The quote above was taken from the popular children’s story Goldilocks. Although it may seem elementary at first, one cannot negate the fact that this excerpt teaches an important lesson. The fact is that the subject in question (Goldilocks in this scenario), is constantly on a quest to achieve the best possible outcome via trial and error. This principle becomes increasingly relevant as one begins to take a look at today’s job market.
So what is the perfect opportunity for you? This is certainly a question that requires in depth thinking, analysis of self, and (in most cases) a healthy serving of trial and error. Let’s now take a moment to fast forward from the start of one’s career to the point where he or she has settled in to a role that feels…let’s say, just right! Now, this individual has been working for Company ABC for three years; the compensation plan is competitive, the benefits are good, and the daily routine starts to become second nature – we are now in metaphorical cruise control. This can be a very smooth part of one’s career, but it can also be a highway to mediocrity.
When one has settled into a role that is no longer challenging, it may be time to consider pursuing new opportunities. As a general rule of thumb, if you are very comfortable, it is likely that you are not being challenged – if you are not being challenged you are not making an impact. Furthermore, if you are not making an impact, you are probably not on your way toward advancement.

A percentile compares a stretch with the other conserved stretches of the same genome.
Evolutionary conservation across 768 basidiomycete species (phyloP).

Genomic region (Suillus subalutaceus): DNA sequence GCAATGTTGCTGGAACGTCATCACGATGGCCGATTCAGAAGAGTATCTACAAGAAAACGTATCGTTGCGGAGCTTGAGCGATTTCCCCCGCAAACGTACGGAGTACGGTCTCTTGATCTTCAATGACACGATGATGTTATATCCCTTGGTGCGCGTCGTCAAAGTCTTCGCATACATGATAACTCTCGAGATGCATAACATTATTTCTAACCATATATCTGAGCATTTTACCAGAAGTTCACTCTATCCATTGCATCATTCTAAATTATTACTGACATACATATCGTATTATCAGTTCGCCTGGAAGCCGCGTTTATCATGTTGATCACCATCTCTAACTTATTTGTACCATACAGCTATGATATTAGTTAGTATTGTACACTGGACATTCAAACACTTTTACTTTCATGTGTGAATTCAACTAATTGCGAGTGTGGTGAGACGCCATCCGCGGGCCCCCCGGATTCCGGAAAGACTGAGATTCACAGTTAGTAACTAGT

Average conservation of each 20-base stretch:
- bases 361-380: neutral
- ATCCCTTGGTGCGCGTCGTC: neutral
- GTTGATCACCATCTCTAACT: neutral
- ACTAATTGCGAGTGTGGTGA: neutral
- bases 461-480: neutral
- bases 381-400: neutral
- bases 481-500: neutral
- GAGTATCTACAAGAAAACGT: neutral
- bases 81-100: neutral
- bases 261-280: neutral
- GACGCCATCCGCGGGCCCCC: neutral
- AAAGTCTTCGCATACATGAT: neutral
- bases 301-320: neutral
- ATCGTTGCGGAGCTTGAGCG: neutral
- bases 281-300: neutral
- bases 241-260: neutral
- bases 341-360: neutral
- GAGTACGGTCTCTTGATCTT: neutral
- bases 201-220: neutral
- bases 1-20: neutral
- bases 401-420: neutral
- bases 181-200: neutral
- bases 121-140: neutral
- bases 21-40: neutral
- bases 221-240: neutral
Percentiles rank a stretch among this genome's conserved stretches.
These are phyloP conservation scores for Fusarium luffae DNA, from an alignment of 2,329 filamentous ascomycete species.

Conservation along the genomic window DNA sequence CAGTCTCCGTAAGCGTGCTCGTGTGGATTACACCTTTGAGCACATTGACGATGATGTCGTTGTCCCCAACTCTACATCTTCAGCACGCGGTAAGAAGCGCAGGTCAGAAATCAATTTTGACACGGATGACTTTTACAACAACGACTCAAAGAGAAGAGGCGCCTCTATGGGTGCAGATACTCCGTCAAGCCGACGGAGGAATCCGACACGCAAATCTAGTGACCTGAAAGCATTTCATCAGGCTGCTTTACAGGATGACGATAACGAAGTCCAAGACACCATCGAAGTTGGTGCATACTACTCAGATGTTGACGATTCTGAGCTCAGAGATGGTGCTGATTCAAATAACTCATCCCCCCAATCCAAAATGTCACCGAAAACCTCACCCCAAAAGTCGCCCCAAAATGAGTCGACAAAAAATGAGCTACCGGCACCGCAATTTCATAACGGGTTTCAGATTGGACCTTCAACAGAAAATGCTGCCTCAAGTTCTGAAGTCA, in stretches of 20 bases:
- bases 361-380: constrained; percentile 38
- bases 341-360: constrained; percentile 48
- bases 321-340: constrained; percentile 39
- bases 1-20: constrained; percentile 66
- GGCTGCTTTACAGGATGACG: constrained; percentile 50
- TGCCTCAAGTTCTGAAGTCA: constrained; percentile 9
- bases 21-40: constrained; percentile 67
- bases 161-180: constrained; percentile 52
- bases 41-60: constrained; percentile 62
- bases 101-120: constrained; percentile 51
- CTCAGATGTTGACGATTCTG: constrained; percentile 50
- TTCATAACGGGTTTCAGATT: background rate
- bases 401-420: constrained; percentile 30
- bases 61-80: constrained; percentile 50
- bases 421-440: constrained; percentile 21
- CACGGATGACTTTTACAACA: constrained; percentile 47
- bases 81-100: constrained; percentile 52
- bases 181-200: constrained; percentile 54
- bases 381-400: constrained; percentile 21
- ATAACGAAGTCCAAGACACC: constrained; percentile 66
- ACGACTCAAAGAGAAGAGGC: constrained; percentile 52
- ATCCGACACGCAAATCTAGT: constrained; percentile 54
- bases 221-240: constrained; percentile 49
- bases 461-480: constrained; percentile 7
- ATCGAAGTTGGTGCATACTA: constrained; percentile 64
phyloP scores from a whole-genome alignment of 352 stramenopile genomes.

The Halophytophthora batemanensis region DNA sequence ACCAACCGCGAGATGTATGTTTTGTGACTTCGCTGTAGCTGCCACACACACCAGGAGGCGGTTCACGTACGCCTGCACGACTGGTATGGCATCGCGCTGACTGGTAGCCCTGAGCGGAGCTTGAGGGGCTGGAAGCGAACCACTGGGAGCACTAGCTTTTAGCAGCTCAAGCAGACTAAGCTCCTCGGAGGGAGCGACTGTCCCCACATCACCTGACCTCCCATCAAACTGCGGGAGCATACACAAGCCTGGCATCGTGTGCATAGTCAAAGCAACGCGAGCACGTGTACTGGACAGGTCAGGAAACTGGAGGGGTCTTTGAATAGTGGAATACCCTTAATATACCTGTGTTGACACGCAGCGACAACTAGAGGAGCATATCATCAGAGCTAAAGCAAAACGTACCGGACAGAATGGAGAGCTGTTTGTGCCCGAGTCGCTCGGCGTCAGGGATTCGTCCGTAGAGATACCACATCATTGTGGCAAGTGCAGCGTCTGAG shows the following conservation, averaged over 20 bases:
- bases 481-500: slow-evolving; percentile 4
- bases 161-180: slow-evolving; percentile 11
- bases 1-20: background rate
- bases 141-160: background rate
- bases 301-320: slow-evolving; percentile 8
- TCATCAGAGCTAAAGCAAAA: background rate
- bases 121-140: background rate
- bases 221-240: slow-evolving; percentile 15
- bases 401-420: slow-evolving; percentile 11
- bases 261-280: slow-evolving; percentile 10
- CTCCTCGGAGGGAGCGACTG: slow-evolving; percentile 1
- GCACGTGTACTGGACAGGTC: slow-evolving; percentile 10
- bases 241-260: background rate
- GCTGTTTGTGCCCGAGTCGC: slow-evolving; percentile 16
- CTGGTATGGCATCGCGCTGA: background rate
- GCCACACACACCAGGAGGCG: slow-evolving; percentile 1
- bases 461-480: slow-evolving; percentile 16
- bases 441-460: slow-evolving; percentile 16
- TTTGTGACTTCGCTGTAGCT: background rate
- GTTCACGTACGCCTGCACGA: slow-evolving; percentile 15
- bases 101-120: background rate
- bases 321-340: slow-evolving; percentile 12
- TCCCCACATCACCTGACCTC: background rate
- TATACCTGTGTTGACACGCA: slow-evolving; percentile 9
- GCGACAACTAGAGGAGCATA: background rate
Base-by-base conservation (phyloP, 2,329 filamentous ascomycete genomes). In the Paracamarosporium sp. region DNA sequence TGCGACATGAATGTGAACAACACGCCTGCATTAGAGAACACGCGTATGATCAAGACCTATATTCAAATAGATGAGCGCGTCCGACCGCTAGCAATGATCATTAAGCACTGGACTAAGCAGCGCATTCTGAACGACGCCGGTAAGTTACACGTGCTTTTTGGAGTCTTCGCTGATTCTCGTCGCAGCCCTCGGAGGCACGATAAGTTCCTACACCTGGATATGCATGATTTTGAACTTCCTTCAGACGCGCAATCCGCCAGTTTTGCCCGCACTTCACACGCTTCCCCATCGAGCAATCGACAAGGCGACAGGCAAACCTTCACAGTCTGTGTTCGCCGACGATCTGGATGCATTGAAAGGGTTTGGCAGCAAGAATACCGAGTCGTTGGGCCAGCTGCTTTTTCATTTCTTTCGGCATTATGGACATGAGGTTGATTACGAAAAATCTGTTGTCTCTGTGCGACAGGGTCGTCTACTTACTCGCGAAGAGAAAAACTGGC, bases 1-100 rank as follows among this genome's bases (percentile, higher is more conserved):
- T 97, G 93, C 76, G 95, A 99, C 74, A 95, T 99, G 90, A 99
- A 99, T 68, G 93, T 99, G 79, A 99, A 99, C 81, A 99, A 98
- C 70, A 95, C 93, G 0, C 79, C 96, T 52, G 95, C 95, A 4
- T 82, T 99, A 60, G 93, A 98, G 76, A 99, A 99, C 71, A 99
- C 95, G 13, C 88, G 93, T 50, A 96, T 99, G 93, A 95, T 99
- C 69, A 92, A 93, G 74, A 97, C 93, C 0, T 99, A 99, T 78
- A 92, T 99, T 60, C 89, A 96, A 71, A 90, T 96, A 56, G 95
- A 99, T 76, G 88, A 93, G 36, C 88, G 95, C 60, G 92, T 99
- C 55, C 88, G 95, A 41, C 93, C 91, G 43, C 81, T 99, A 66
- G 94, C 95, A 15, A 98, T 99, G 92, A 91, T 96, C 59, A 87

At the Glenmont Group, we spend the majority of our time reaching out to passive candidates to alert them of relevant opportunities and to provide them with a general overview of the competitive landscape. Making moves within one’s area of interest has become far more common. The average number of moves within the US workforce is now 8.7 during one’s career. When moving to another organization, the average increase in compensation is just about 15%. So the next time you feel “comfortable” in a given role, consider the opportunities for advancement and title that are associated with moving to another organization!